Some of the original eleven year old caulking was in good shape.  It’s possible that the previous owner re-sealed the camper some time over the camper’s first decade, but nothing we saw pointed in that direction.


Once the screws were applied, the old loose caulking was removed, and the area cleaned with acetone, we re-caulked the skylight with Sikaflex 715.


Above: Bill Ward helping with the caulking of the roof skylight


Above: The black skylight in the bathroom and the black Fantastic Vent were the biggest problem areas on the roof

The biggest problem areas of our roof were around the black vents, perhaps because the black color absorbs more heat.

Another point of concern that Bill pointed out was around our roof rack and ladder.  The sealant around our roof rack and ladder was loose, and the screws in our roof rack were rusty.  Bill explained that water can get into the rack and ladder tubes and drip into your camper roof and walls.


Above: Notice the rusty screws on the roof rack

To address this problem, we carefully re-caulked where the roof and ladder and rack meet, and put dabs of Sikaflex on the screws.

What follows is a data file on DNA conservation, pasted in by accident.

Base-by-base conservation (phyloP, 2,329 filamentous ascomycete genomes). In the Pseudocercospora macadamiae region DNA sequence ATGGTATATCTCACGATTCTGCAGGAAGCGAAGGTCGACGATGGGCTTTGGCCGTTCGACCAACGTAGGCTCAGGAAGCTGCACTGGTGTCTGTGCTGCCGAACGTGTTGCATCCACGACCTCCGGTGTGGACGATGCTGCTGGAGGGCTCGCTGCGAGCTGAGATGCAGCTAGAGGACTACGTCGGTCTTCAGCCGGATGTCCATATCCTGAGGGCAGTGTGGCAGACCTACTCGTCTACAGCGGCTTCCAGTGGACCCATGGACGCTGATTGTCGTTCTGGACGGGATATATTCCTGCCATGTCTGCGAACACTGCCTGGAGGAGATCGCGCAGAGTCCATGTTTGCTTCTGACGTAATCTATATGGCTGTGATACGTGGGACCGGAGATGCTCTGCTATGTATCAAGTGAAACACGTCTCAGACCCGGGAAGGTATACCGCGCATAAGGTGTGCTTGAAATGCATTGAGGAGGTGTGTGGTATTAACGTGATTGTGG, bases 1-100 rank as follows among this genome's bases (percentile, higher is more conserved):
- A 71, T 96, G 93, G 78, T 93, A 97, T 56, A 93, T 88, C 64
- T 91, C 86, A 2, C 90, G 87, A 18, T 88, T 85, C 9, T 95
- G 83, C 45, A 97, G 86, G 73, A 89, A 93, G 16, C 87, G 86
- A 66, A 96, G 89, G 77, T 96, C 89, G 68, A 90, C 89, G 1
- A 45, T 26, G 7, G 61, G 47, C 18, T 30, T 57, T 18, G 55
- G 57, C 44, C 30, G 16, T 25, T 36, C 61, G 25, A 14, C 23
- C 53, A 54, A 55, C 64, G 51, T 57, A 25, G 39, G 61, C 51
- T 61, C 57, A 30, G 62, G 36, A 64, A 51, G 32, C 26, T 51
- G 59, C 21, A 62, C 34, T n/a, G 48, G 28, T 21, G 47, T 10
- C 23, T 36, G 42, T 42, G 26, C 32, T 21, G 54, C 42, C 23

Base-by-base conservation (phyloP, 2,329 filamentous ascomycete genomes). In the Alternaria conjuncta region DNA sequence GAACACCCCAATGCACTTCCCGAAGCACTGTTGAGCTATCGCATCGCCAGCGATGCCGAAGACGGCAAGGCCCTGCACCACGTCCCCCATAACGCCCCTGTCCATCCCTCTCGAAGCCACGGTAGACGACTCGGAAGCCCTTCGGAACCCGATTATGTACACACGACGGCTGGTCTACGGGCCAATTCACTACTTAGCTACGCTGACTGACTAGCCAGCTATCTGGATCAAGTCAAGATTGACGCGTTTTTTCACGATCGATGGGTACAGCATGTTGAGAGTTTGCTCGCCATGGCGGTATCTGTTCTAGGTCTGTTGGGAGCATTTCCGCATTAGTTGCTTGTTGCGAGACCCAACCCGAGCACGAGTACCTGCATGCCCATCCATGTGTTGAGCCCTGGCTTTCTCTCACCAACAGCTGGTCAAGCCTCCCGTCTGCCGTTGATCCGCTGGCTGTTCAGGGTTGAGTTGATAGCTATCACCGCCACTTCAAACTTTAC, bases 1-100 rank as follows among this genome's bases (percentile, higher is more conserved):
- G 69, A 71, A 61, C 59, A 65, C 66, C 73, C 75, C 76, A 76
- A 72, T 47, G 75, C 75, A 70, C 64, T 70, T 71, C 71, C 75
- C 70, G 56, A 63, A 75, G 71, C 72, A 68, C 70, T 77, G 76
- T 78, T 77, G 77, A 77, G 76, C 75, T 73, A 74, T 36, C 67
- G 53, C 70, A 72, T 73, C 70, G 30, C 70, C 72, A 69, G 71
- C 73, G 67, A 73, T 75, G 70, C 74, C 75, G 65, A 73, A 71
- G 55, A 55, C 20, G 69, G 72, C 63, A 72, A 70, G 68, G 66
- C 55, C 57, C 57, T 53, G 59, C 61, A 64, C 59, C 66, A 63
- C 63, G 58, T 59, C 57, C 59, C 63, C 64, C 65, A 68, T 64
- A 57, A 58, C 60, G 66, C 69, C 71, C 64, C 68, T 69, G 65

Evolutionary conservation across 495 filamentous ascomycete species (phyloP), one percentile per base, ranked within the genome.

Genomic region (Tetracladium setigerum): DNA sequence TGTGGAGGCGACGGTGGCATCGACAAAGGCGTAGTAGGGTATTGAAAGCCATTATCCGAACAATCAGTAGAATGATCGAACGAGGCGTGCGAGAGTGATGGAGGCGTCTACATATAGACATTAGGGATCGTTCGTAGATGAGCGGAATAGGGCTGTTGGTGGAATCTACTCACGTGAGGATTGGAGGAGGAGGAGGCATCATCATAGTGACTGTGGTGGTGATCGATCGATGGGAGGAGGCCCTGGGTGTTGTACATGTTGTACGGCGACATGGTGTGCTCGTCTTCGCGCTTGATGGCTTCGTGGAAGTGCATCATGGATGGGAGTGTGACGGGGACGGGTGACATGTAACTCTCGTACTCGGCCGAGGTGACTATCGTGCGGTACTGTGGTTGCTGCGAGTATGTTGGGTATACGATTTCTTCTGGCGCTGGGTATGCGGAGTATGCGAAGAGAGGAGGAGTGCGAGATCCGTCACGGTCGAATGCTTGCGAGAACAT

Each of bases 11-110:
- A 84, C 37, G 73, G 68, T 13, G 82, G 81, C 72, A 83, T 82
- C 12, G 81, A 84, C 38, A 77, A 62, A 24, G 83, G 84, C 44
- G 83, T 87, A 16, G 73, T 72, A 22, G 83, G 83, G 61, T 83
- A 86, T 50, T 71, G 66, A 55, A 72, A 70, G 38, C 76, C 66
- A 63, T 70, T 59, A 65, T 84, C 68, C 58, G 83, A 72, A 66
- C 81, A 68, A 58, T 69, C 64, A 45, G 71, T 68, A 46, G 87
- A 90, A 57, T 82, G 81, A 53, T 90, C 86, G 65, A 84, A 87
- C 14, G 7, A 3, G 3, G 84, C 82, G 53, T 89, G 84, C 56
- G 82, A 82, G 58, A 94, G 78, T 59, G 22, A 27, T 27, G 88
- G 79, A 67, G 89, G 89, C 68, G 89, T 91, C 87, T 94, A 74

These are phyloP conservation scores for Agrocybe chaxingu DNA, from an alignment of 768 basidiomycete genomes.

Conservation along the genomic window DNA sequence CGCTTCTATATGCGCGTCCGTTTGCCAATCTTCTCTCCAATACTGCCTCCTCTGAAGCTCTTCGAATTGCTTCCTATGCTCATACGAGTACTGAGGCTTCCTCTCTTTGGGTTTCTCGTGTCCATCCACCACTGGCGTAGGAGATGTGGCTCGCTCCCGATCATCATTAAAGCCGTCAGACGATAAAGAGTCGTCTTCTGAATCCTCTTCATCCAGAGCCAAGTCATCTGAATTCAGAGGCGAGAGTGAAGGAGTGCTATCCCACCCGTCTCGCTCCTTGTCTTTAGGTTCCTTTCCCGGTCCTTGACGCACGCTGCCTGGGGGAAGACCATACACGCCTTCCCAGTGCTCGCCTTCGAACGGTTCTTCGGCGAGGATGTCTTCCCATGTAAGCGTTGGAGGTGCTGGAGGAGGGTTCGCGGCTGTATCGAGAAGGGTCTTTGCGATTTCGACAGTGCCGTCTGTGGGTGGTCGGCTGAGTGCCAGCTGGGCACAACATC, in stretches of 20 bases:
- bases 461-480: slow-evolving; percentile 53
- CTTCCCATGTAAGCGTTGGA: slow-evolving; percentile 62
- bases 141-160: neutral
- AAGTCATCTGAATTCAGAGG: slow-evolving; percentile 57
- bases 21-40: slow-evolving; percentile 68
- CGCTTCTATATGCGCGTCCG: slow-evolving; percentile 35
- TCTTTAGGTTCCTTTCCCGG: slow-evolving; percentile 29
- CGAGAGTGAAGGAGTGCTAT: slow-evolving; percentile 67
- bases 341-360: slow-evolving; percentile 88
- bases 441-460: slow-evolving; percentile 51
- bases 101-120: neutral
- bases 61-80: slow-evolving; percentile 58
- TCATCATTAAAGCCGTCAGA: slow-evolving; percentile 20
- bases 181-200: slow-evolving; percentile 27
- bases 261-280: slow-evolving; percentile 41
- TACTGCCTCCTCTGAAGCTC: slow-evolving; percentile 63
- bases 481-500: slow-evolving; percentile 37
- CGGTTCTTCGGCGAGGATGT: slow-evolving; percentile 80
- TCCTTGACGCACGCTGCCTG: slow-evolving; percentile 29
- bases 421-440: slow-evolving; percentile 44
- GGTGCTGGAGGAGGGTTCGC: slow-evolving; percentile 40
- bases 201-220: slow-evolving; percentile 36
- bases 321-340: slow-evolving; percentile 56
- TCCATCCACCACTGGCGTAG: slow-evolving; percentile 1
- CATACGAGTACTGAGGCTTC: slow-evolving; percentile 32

TIP: Sikaflex 715 has a consistency similar to toothpaste.  Per Bill’s recommendation, we applied it evenly with a caulk gun, and then smoothed it out with our fingers.  It sounds messy, and it is, but it’s a straight forward material to work with.  Similar to the industry standard Dicor Lap Sealant, Sikaflex 715 is self-leveling.

Inspecting and Repairing Side Seals


With the roof completed, we turned our focus to the seals on the side walls.  Once again, we used acetone to clean the seals.  This time, the seals went from a grey-black to an almost bright white.  The difference wasn’t subtle.


TIP: Bill warned us that acetone is great for cleaning seals, but it can also take the finish off anything metal, including RV window frames and compartment door surrounds.  To illustrate the point, he took us over to an old camper and rubbed the metal clean with acetone.  If at all possible, avoid rubbing acetone on anything metal.


It took both of us about a half-day to clean all of the seals.  No, we’re not slackers.  There are just a lot of seals on most truck campers; around windows, compartments, vents, and the perimeter seams.